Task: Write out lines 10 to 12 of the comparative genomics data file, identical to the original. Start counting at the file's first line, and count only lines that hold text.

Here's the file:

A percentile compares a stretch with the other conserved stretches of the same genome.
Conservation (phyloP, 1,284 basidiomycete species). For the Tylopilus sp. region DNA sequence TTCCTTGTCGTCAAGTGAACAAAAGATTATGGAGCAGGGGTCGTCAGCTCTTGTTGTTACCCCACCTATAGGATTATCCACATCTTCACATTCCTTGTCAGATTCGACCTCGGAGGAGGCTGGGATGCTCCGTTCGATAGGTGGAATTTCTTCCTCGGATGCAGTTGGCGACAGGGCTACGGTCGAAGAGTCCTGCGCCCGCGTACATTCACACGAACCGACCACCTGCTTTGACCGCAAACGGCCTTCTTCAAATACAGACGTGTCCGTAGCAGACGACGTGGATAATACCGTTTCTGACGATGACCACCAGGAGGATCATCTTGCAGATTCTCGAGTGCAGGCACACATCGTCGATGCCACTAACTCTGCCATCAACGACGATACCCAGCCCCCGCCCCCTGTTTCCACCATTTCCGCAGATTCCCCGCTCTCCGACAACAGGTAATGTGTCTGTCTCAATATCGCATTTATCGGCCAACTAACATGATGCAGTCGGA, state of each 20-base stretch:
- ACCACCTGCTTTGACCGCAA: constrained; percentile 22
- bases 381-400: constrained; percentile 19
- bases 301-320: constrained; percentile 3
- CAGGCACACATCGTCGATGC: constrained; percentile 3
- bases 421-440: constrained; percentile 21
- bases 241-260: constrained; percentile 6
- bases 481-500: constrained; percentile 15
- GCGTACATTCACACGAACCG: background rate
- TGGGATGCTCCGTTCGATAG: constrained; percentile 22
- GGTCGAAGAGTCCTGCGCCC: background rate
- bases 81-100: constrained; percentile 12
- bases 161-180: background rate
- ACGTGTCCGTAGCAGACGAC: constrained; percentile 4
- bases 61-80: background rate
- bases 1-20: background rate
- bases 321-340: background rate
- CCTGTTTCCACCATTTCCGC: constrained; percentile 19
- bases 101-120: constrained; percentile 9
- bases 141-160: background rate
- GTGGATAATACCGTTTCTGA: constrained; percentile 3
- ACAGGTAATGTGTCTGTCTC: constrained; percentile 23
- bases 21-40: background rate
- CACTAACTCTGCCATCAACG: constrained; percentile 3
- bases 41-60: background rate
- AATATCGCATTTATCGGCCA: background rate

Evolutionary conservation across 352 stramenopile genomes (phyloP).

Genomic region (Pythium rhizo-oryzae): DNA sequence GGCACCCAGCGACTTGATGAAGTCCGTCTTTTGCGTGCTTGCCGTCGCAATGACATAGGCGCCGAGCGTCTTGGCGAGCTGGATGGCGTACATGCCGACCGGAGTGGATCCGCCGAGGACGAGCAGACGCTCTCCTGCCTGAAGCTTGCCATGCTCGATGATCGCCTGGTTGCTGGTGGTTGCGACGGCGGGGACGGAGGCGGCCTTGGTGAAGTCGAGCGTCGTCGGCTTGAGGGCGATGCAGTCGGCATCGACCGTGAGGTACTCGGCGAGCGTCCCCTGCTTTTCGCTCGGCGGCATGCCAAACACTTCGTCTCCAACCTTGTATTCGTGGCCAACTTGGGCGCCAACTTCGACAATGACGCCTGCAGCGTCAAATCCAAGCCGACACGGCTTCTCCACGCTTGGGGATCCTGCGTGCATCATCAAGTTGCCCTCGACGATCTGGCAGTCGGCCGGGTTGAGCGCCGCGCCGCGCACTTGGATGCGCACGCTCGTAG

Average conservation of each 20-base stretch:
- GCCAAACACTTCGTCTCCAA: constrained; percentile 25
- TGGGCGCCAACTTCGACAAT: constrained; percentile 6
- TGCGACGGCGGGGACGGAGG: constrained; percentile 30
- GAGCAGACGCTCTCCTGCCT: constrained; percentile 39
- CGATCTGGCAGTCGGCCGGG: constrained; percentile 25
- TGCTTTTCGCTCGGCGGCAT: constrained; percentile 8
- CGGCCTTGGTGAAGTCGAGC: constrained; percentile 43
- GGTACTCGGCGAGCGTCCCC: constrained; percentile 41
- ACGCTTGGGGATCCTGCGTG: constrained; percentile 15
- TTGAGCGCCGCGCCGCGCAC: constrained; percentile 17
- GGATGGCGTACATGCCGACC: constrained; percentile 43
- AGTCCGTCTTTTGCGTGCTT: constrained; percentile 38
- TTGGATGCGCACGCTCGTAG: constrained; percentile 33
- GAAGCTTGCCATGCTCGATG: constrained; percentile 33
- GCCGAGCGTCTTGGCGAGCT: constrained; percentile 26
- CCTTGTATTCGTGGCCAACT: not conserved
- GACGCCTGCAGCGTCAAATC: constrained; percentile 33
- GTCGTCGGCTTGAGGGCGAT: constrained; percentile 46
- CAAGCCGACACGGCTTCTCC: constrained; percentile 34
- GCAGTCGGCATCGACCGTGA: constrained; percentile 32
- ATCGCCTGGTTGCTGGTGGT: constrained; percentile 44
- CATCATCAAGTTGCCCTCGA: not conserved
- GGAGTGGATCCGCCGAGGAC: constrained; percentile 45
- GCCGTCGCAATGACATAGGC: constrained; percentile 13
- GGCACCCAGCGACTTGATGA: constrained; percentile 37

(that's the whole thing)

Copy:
- GCGTACATTCACACGAACCG: background rate
- TGGGATGCTCCGTTCGATAG: constrained; percentile 22
- GGTCGAAGAGTCCTGCGCCC: background rate